Using Natalie Dean’s tweet on sensitivity and specificity of tests with kids

Last week I saw a terrific twitter thread from Natalie Dean, who is an assistant professor of biostatistics at the University of Florida:

Today I used the ideas in Dean’s tweets for a project with my kids. We started by taking a close look at the first example to make sure that we understood all of the concepts and calculations:

Having talked through the concepts in the first example we were now able to take a detailed look at Dean’s second example. This example is really helpful in understanding why sensitivity and specificity are such important ideas:

Now I asked the boys what they thought we could learn from these two examples. Then we looked at Dean’s conclusions:

Finally, I asked the boys to create an example that was similar to Dean’s example – so similar numbers of positives in the test, but with different percentages of the population having the disease. They spent about 10 min playing around in Mathematica and found a good one. Here they talk through what they found (sorry about the tilt in the camera – not sure what happened!):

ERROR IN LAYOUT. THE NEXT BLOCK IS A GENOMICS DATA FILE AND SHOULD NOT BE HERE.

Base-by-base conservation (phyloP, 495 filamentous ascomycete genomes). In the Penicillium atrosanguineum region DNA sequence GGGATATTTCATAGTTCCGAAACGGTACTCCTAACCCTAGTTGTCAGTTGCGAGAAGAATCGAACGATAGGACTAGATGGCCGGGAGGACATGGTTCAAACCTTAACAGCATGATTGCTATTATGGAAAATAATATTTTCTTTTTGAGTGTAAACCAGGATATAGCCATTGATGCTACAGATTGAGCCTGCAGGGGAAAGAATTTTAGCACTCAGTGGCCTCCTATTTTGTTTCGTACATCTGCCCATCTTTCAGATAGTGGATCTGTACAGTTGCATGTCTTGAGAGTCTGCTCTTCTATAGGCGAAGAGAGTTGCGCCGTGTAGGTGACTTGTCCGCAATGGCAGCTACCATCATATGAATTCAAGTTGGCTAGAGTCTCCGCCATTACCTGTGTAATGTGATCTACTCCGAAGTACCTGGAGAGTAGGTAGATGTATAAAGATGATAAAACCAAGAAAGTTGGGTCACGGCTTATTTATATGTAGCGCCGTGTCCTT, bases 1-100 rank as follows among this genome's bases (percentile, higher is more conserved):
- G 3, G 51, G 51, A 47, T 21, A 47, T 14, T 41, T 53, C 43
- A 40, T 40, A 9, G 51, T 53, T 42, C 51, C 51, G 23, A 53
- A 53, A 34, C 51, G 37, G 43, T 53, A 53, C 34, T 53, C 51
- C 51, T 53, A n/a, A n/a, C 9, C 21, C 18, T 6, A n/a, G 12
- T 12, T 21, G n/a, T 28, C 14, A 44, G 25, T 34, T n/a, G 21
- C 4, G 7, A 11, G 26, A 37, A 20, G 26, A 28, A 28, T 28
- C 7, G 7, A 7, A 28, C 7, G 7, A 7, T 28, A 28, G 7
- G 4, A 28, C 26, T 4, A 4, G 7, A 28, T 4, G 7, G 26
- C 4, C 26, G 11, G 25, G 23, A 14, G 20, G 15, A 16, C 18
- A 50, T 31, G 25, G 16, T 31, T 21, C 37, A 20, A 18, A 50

When I saw Dean’s twitter thread, my hope was that the ideas would be accessible to kids. I think both of my kids were able to learn some important ideas from Dean’s twitter thread, so I’m extremely grateful that she’s taking the time to make these ideas accessible to the public. Definitely follow her to keep up with the latest ideas and research about the corona virus.


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